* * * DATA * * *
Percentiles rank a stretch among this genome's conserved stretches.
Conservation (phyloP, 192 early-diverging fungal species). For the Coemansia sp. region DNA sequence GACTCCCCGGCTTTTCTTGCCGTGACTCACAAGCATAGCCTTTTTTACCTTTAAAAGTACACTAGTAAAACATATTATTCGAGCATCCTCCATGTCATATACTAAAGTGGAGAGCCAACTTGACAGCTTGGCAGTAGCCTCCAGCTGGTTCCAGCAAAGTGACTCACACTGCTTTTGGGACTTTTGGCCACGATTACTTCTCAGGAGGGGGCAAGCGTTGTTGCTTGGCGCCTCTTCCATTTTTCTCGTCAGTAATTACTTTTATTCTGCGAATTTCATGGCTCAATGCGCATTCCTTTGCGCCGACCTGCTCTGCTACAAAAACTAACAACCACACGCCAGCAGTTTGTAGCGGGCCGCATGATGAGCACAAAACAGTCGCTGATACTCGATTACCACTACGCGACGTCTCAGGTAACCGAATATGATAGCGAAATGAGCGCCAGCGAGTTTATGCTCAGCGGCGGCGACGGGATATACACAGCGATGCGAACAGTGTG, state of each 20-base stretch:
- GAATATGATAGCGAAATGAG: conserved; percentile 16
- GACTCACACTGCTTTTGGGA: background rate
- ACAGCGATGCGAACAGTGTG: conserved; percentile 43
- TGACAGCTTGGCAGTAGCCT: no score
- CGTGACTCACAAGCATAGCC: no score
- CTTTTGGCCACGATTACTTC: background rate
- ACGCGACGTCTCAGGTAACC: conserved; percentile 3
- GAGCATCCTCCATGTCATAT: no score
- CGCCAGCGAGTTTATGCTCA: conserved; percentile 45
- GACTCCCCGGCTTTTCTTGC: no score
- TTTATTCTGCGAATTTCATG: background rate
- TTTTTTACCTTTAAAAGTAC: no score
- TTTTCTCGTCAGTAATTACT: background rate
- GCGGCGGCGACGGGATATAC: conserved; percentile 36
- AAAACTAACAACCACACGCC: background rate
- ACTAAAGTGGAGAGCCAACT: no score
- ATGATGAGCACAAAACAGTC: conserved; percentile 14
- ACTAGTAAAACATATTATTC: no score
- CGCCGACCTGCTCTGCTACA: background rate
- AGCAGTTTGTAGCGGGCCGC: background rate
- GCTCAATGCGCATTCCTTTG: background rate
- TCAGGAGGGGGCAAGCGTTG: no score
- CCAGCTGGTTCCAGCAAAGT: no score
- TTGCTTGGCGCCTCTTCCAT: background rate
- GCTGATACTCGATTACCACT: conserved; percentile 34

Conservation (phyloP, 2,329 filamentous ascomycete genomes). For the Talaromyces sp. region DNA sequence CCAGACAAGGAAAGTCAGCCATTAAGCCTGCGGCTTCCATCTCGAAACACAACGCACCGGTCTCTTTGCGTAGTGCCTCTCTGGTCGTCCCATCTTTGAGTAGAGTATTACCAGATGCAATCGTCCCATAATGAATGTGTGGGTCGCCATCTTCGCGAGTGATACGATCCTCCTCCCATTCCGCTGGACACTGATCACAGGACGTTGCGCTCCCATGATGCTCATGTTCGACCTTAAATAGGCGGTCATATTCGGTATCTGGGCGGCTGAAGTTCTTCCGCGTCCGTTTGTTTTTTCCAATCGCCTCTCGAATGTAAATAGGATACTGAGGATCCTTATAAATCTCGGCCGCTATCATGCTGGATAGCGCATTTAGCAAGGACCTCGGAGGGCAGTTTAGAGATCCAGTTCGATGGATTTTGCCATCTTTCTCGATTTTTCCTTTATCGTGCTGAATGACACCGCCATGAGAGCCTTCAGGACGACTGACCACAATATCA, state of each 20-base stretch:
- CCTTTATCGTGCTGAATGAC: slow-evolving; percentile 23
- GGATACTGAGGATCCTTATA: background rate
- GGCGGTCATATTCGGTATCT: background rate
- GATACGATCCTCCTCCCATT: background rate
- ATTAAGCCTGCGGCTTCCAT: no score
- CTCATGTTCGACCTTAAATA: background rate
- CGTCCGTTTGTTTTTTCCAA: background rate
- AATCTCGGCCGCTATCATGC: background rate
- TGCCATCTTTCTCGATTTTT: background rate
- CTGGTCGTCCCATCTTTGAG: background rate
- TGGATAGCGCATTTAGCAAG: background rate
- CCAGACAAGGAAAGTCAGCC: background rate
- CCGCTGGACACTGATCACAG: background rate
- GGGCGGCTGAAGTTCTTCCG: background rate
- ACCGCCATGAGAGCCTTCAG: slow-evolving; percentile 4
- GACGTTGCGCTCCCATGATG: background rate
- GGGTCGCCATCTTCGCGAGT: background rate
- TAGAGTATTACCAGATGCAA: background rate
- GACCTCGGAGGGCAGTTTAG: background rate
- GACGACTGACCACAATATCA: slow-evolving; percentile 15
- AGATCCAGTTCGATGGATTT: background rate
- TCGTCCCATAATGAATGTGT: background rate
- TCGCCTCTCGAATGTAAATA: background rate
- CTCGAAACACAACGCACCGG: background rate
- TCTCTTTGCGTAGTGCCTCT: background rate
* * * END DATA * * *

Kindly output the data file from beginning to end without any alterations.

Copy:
Percentiles rank a stretch among this genome's conserved stretches.
Conservation (phyloP, 192 early-diverging fungal species). For the Coemansia sp. region DNA sequence GACTCCCCGGCTTTTCTTGCCGTGACTCACAAGCATAGCCTTTTTTACCTTTAAAAGTACACTAGTAAAACATATTATTCGAGCATCCTCCATGTCATATACTAAAGTGGAGAGCCAACTTGACAGCTTGGCAGTAGCCTCCAGCTGGTTCCAGCAAAGTGACTCACACTGCTTTTGGGACTTTTGGCCACGATTACTTCTCAGGAGGGGGCAAGCGTTGTTGCTTGGCGCCTCTTCCATTTTTCTCGTCAGTAATTACTTTTATTCTGCGAATTTCATGGCTCAATGCGCATTCCTTTGCGCCGACCTGCTCTGCTACAAAAACTAACAACCACACGCCAGCAGTTTGTAGCGGGCCGCATGATGAGCACAAAACAGTCGCTGATACTCGATTACCACTACGCGACGTCTCAGGTAACCGAATATGATAGCGAAATGAGCGCCAGCGAGTTTATGCTCAGCGGCGGCGACGGGATATACACAGCGATGCGAACAGTGTG, state of each 20-base stretch:
- GAATATGATAGCGAAATGAG: conserved; percentile 16
- GACTCACACTGCTTTTGGGA: background rate
- ACAGCGATGCGAACAGTGTG: conserved; percentile 43
- TGACAGCTTGGCAGTAGCCT: no score
- CGTGACTCACAAGCATAGCC: no score
- CTTTTGGCCACGATTACTTC: background rate
- ACGCGACGTCTCAGGTAACC: conserved; percentile 3
- GAGCATCCTCCATGTCATAT: no score
- CGCCAGCGAGTTTATGCTCA: conserved; percentile 45
- GACTCCCCGGCTTTTCTTGC: no score
- TTTATTCTGCGAATTTCATG: background rate
- TTTTTTACCTTTAAAAGTAC: no score
- TTTTCTCGTCAGTAATTACT: background rate
- GCGGCGGCGACGGGATATAC: conserved; percentile 36
- AAAACTAACAACCACACGCC: background rate
- ACTAAAGTGGAGAGCCAACT: no score
- ATGATGAGCACAAAACAGTC: conserved; percentile 14
- ACTAGTAAAACATATTATTC: no score
- CGCCGACCTGCTCTGCTACA: background rate
- AGCAGTTTGTAGCGGGCCGC: background rate
- GCTCAATGCGCATTCCTTTG: background rate
- TCAGGAGGGGGCAAGCGTTG: no score
- CCAGCTGGTTCCAGCAAAGT: no score
- TTGCTTGGCGCCTCTTCCAT: background rate
- GCTGATACTCGATTACCACT: conserved; percentile 34

Conservation (phyloP, 2,329 filamentous ascomycete genomes). For the Talaromyces sp. region DNA sequence CCAGACAAGGAAAGTCAGCCATTAAGCCTGCGGCTTCCATCTCGAAACACAACGCACCGGTCTCTTTGCGTAGTGCCTCTCTGGTCGTCCCATCTTTGAGTAGAGTATTACCAGATGCAATCGTCCCATAATGAATGTGTGGGTCGCCATCTTCGCGAGTGATACGATCCTCCTCCCATTCCGCTGGACACTGATCACAGGACGTTGCGCTCCCATGATGCTCATGTTCGACCTTAAATAGGCGGTCATATTCGGTATCTGGGCGGCTGAAGTTCTTCCGCGTCCGTTTGTTTTTTCCAATCGCCTCTCGAATGTAAATAGGATACTGAGGATCCTTATAAATCTCGGCCGCTATCATGCTGGATAGCGCATTTAGCAAGGACCTCGGAGGGCAGTTTAGAGATCCAGTTCGATGGATTTTGCCATCTTTCTCGATTTTTCCTTTATCGTGCTGAATGACACCGCCATGAGAGCCTTCAGGACGACTGACCACAATATCA, state of each 20-base stretch:
- CCTTTATCGTGCTGAATGAC: slow-evolving; percentile 23
- GGATACTGAGGATCCTTATA: background rate
- GGCGGTCATATTCGGTATCT: background rate
- GATACGATCCTCCTCCCATT: background rate
- ATTAAGCCTGCGGCTTCCAT: no score
- CTCATGTTCGACCTTAAATA: background rate
- CGTCCGTTTGTTTTTTCCAA: background rate
- AATCTCGGCCGCTATCATGC: background rate
- TGCCATCTTTCTCGATTTTT: background rate
- CTGGTCGTCCCATCTTTGAG: background rate
- TGGATAGCGCATTTAGCAAG: background rate
- CCAGACAAGGAAAGTCAGCC: background rate
- CCGCTGGACACTGATCACAG: background rate
- GGGCGGCTGAAGTTCTTCCG: background rate
- ACCGCCATGAGAGCCTTCAG: slow-evolving; percentile 4
- GACGTTGCGCTCCCATGATG: background rate
- GGGTCGCCATCTTCGCGAGT: background rate
- TAGAGTATTACCAGATGCAA: background rate
- GACCTCGGAGGGCAGTTTAG: background rate
- GACGACTGACCACAATATCA: slow-evolving; percentile 15
- AGATCCAGTTCGATGGATTT: background rate
- TCGTCCCATAATGAATGTGT: background rate
- TCGCCTCTCGAATGTAAATA: background rate
- CTCGAAACACAACGCACCGG: background rate
- TCTCTTTGCGTAGTGCCTCT: background rate